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Paper plane's spectacular photographs of the Earth from 23 miles up

By This is Devon  |  Posted: November 05, 2010

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STUNNING pictures of the curvature of the Earth have been captured by a team who dropped a paper plane from a balloon 23 miles above earth.

The project, which included Steve Daniels from Paignton, saw the plane and camera released from a helium-filled weather balloon almost 90,000ft above Spain.

The trio, who said they "did it for a laugh", have now been challenged by an Australian team who say they can do better.

Steve said the project came about after someone undertook a similar challenge with a piece of cheese.

"Somebody launched a bit of cheese out of a balloon, which we thought was stupid. We thought we could do something more technical than that. We decided to launch a paper plane because nobody has done that before," he said.

Steve is unemployed but normally works in IT and said he would happily take on a team from Down Under.

He explained that the project, which cost around £8,000, involved putting the plane, made from paper straws and covered in paper, inside a helium-filled weather balloon and sending it into the atmosphere. It was sponsored by Peer One Networking.

He said that as the balloon rose the helium expanded, eventually causing the balloon to burst, setting the plane free. A camera attached to the plane captured the moment the balloon burst and photographed some stunning images of the curvature of the earth.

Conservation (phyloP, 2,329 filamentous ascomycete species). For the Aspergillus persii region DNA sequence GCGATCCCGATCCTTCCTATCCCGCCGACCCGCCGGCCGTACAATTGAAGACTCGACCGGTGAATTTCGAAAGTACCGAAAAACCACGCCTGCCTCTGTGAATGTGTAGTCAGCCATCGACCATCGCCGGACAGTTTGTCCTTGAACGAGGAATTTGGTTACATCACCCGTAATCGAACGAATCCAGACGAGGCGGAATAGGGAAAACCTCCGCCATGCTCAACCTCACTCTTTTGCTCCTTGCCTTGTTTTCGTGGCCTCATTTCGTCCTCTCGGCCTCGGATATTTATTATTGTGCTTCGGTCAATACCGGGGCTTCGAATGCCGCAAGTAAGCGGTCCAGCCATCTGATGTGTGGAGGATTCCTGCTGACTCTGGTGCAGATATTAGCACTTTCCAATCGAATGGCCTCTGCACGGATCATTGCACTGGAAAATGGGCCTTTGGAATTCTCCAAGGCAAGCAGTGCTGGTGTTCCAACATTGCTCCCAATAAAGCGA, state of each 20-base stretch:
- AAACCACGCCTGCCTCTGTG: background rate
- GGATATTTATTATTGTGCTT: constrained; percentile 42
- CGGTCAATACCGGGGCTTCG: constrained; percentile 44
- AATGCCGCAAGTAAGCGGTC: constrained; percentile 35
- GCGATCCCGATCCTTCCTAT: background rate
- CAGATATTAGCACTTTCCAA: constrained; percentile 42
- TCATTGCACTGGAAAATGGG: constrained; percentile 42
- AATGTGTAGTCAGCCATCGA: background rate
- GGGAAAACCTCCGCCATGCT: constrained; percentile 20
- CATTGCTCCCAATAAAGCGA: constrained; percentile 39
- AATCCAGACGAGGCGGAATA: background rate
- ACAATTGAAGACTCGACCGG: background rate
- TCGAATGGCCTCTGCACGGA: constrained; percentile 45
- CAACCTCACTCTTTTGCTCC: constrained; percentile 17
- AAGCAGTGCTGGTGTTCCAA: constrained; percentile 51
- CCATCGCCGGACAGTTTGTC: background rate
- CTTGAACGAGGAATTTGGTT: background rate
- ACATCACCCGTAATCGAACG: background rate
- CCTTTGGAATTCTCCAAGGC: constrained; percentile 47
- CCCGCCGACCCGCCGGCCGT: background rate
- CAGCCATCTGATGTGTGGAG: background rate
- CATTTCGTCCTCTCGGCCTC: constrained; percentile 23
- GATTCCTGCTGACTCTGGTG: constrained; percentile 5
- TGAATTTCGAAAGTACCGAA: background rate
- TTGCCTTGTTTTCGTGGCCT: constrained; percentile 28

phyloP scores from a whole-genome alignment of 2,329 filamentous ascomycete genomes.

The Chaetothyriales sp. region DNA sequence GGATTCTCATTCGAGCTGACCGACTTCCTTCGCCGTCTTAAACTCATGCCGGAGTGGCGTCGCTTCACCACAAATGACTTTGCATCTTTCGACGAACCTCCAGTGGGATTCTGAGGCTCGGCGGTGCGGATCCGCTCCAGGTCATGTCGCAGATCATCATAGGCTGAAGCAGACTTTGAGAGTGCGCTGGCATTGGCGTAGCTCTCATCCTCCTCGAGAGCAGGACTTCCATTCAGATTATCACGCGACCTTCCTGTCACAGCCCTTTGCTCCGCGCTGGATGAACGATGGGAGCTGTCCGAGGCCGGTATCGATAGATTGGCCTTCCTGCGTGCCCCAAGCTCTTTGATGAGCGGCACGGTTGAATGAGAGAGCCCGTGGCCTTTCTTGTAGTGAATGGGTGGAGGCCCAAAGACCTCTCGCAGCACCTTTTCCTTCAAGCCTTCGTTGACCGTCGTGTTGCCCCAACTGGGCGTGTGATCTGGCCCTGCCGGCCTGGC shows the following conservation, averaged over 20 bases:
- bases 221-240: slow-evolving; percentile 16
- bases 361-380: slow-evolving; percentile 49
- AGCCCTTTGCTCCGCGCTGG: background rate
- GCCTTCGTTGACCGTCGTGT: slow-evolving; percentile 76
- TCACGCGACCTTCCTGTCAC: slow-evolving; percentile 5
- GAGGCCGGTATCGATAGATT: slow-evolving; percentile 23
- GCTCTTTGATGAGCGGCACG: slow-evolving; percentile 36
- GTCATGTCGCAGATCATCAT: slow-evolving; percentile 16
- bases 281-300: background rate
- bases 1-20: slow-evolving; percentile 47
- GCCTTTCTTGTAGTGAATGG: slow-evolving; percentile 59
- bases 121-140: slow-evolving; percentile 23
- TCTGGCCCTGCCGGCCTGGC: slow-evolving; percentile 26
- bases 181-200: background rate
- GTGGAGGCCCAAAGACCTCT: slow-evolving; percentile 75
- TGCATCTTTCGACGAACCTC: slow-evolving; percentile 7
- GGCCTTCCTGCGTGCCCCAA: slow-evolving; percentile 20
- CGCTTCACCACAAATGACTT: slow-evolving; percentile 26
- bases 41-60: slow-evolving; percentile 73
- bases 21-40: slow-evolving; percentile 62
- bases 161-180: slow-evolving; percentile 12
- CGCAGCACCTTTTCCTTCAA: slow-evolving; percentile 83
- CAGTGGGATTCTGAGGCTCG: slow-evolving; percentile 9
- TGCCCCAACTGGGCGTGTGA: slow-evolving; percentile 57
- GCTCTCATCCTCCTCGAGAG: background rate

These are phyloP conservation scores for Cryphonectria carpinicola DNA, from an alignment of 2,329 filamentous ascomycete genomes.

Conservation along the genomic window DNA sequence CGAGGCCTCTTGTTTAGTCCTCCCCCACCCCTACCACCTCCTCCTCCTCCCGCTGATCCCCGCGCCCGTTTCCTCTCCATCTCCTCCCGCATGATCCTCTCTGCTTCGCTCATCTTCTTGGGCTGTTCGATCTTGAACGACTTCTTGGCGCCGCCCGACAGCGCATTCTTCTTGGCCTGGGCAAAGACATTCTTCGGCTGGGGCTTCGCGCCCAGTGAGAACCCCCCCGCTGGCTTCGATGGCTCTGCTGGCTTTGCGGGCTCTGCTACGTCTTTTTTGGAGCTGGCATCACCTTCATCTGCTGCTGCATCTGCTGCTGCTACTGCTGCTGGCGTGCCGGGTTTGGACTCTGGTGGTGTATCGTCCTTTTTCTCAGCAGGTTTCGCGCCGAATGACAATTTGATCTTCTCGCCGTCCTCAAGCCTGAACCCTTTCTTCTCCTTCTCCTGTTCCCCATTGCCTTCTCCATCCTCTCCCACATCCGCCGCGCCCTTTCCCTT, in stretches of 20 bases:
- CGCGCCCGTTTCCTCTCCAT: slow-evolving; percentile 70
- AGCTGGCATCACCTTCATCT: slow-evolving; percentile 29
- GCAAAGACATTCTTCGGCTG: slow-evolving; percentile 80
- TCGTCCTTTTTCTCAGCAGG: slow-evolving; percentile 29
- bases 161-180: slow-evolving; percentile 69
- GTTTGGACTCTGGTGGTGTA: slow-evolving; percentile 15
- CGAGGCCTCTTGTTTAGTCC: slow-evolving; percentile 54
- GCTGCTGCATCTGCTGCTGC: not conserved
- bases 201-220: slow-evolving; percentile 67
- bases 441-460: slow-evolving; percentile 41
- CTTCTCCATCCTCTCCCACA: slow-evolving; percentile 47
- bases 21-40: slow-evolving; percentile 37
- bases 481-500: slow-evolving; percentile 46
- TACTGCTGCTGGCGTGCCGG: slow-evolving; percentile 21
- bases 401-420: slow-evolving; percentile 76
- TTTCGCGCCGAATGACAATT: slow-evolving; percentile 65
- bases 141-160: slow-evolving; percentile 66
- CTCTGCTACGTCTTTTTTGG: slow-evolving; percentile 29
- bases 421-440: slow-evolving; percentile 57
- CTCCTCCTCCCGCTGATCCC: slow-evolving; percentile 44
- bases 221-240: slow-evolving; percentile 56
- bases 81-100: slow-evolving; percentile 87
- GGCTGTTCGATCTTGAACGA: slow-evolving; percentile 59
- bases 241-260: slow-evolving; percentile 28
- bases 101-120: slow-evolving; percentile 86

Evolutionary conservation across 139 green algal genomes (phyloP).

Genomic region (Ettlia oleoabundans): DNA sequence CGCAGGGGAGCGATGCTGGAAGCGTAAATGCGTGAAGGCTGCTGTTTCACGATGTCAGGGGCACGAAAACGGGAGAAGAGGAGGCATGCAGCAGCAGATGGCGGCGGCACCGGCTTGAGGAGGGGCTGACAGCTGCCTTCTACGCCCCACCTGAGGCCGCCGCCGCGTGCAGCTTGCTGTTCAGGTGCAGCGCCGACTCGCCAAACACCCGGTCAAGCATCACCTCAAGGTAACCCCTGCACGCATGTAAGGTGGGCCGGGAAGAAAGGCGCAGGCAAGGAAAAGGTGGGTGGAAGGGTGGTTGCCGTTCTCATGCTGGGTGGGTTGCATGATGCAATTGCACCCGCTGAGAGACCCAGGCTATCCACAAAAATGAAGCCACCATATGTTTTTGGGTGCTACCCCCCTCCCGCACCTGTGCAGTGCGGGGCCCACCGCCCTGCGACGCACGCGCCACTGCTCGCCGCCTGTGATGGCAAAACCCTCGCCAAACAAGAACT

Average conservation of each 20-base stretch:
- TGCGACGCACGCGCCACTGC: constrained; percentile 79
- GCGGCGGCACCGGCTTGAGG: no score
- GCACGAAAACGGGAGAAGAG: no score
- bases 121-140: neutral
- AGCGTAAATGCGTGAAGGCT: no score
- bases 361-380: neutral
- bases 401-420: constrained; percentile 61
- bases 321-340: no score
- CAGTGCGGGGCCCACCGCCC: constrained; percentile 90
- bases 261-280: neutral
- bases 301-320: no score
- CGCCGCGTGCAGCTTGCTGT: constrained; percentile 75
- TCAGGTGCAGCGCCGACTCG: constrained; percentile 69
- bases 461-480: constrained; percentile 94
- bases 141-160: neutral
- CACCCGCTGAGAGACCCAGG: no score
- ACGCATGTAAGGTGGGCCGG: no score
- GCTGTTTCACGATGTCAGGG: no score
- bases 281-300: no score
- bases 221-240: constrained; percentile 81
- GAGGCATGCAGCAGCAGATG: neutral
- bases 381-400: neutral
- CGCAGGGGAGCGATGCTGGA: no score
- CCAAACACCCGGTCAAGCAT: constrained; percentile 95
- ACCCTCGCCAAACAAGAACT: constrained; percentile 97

The plane was recovered intact thanks to Steve's tracking skills.

He came across the project on IT website The Register and asked the guys setting it up how they were going to track the plane to the ground. But they hadn't thought about it.

He explained: "The other two guys are reporters on The Register and announced they were going to launch this plane. I inquired as to how they were going to find it once they launched it. I ended up working with them setting out all the tracking.

"I got involved basically because I asked the question," he said.

Steve attached a satellite navigation system to the device and linked it to a radio that transmitted, the information into a laptop and plotted it on a map.

"It was excellent fun. If anybody wanted me to do it again I am more than up for it. It seems really silly but it was brilliant fun.

"Nobody had ever done it before, we were worried about what could go wrong. It was a little bit stressful."

But despite their concerns the launch was successful and the plane landed intact, not far from a track.

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  • Profile image for This is Devon
    Geoff, Torquay  |  November 05 2010, 1:25PM

    PARIS makes NASA look a bit over the top He He. The Register is brilliant and always seem to have stories others either don't publish or publish much later.

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    Eponym, Torquay  |  November 05 2010, 10:50AM

    Congratulations to Steve and the other members of the PARIS team - I followed your progress via the el reg bulletins with avid attention.